Anonymous Anonymous said...

The BBC can't resist cliche or hyperbole.

BBC1 News at 6pm reporting England's (v probable winning of the Ashes), says that Pietersen's century had "taken Australia to the point of humiliation".

"Humiliation" a favourite word of the BBC to describe every setback of politicians they oppose. Surely inappropriate for the losers of a very closely fought sporting battle.

6:09 PM  
Blogger The g-Gnome said...


Five words that have made Fergal Keane's career -


Anyone for cliches?

11:05 PM  
Anonymous Mark said...

"America is fast becoming a nation of faith not fact."

I think a lot of American conservatives would dispute that. The more far-right ones used to complain loudly that we were moving too far away from being a nation of faith, and moving more in the direction of godless, craven debauchery.

8:33 AM  
Blogger John said...

Hi Scott, I've just come across your blog and have enjoyed leafing through it. I, too, am an expatriate in the UK - from Ireland - for the last 30 years, courtesy of our little war. Allow me a few gentle comments, from one who loves the US, its people and has travelled extensively throughoout America. I disagree with your critique of the BBC. Having listened to and watched many European and US broadcasters, I believe the BBC stands alone in its ability to report objectively. Sure, it makes mistakes and of course, a reporter may upset people - but I have yet to hear or see on the BBC anything remotely approaching the party-political bias of one or two US TV channels and many national/regional Radio channels. Have your readers listen to the News on this BBC channel for the next month and tell me I'm wrong: As for a prominent BBC journalist suggesting that Castro be invited to the Queeen's birthday party - that's Irony !!! No less objective and piercing an interviewer can be found in John Humphrys: again, listen to a replay of just about any Today programme on the above URL to see for yourselves. And please: don't mistake British - sometimes irreverent, often funny, possibly acerbic, almost always accurate - reporting as being one-sided. I had a quick look at FOOC stories and believe that for any one perceived slight of the Republicans, a Democrat will be equally upset elsewhere ! For what its worth and to balance my comments above, this is what bothers me about Britain and the British: customer service - an unknown concept; restaurant food - still inconsistent, with the expection of US restaurants; getting to know the English - difficult, they have a problem with eye-contact. What I like: glorious countryside; the never-ending delights and secrets of the hidden London; "soccer"; tolerance of the English - even in the face of my compatriots; the sense of humour; my adopted hometown adn its Roman histrory and buildings; St Albans Abbey's 12th century graffiti; my children - combining the spirit of the Irish and the humour of the English. I will keep in touch. John Bradley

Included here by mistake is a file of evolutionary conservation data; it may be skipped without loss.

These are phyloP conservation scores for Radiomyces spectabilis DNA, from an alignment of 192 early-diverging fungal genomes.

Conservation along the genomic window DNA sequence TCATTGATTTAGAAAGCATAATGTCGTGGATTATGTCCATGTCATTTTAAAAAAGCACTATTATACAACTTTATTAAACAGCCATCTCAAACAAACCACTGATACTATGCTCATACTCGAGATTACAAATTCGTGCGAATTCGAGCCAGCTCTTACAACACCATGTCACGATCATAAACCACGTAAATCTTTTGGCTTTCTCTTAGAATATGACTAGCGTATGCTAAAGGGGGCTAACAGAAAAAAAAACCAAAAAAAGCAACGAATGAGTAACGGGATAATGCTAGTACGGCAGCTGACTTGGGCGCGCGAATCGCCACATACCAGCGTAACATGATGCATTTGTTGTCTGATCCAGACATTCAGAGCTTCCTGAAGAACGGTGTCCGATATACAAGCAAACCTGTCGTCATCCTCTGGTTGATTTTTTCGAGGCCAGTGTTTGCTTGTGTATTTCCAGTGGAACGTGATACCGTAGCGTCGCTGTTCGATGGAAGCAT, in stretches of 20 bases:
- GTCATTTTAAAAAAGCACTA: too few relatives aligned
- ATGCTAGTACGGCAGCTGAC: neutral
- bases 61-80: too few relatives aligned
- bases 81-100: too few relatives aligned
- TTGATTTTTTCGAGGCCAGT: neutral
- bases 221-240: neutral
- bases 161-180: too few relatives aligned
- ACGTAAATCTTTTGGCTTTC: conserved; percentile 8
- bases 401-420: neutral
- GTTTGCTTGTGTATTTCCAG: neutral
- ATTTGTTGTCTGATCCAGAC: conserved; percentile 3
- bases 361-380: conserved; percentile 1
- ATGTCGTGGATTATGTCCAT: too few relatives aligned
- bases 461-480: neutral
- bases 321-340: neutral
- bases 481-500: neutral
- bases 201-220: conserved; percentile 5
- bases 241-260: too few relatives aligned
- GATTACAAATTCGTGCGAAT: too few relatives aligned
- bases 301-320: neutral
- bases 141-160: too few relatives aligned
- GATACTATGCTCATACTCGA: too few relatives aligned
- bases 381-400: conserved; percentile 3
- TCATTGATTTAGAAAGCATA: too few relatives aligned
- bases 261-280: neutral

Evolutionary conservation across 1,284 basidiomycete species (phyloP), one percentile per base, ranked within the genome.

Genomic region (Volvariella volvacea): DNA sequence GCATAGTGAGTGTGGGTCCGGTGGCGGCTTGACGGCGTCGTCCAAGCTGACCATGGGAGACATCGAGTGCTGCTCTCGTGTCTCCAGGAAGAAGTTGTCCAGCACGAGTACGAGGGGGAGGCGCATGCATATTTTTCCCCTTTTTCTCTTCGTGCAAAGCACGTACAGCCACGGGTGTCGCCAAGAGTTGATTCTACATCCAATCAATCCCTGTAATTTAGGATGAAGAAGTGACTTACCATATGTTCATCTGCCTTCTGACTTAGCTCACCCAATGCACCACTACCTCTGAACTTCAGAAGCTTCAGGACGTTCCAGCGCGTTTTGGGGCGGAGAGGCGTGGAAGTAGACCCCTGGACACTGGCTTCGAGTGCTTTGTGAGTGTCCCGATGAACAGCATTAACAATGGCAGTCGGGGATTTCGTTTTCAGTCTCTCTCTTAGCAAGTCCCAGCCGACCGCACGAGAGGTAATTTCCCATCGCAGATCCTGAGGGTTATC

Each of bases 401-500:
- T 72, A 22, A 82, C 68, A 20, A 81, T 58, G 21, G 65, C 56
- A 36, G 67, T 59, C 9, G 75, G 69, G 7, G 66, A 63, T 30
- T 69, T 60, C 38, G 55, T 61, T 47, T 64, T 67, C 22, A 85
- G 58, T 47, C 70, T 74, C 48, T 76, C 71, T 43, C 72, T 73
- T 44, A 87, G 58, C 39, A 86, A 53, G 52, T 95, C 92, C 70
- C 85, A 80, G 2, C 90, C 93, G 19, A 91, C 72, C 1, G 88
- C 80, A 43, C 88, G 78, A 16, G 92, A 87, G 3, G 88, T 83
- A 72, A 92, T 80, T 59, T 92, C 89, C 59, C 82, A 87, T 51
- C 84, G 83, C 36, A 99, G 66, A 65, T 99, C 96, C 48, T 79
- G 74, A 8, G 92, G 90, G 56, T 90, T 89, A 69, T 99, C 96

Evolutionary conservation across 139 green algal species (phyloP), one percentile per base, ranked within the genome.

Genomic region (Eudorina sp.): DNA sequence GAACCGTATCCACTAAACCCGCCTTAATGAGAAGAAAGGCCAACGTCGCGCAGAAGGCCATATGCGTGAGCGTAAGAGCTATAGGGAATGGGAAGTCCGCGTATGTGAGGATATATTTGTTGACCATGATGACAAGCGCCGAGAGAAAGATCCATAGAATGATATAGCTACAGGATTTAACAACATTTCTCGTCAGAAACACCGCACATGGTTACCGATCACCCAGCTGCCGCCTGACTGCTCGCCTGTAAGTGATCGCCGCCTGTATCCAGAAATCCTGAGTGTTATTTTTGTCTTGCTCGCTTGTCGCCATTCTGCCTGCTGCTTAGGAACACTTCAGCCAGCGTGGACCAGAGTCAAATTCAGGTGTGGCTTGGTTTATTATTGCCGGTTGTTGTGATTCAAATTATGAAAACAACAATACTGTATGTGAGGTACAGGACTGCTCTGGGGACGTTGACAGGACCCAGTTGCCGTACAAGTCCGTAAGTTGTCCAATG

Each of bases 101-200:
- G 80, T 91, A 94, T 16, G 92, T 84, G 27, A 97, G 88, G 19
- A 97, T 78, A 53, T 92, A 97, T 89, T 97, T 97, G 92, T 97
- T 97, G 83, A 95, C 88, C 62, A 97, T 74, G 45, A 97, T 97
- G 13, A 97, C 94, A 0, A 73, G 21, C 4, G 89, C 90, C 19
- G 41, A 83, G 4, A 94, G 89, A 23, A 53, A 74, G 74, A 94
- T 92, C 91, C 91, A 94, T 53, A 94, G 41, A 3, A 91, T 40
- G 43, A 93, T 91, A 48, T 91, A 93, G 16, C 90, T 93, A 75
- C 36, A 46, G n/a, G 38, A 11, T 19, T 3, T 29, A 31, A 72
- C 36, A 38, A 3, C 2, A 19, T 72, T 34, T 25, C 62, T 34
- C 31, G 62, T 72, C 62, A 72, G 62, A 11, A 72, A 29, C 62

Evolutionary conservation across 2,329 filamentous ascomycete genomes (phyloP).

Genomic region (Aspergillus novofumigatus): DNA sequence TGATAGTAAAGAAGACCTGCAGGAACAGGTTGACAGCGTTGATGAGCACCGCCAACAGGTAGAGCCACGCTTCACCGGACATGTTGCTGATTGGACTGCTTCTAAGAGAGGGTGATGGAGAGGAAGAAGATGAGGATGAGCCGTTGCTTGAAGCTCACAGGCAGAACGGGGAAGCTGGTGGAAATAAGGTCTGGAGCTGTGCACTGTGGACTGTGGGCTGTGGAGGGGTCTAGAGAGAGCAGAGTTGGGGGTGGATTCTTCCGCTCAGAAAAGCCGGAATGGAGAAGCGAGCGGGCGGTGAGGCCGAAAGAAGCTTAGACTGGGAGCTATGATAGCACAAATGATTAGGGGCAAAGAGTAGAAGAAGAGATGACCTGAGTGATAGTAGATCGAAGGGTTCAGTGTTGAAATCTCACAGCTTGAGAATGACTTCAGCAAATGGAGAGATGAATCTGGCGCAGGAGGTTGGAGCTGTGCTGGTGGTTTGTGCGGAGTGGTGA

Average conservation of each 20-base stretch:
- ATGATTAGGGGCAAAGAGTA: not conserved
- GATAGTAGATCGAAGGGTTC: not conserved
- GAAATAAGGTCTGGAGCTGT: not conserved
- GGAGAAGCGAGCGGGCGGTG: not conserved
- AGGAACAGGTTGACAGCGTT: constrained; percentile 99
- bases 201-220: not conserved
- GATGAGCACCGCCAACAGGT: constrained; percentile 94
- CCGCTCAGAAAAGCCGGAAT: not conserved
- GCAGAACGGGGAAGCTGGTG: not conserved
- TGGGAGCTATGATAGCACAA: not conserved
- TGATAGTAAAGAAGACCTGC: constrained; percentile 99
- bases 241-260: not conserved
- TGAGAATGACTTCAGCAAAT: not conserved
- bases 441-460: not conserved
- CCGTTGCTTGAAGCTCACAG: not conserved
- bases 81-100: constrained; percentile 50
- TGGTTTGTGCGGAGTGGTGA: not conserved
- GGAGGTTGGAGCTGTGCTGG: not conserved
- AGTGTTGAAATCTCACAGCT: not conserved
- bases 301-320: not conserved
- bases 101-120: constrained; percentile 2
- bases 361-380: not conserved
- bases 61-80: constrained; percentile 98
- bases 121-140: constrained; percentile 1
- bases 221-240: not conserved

PS Your reader missed out a 6th word that attempts to sum up Fergal Keane: compassion. All the other words are nouns, not cliches.

11:18 PM  
Blogger John said...

PS: oh and another of my dislikes about Britain - the cost of living. Petrol/Gas is $ 16 for a GALLON !! John Bradley

12:09 AM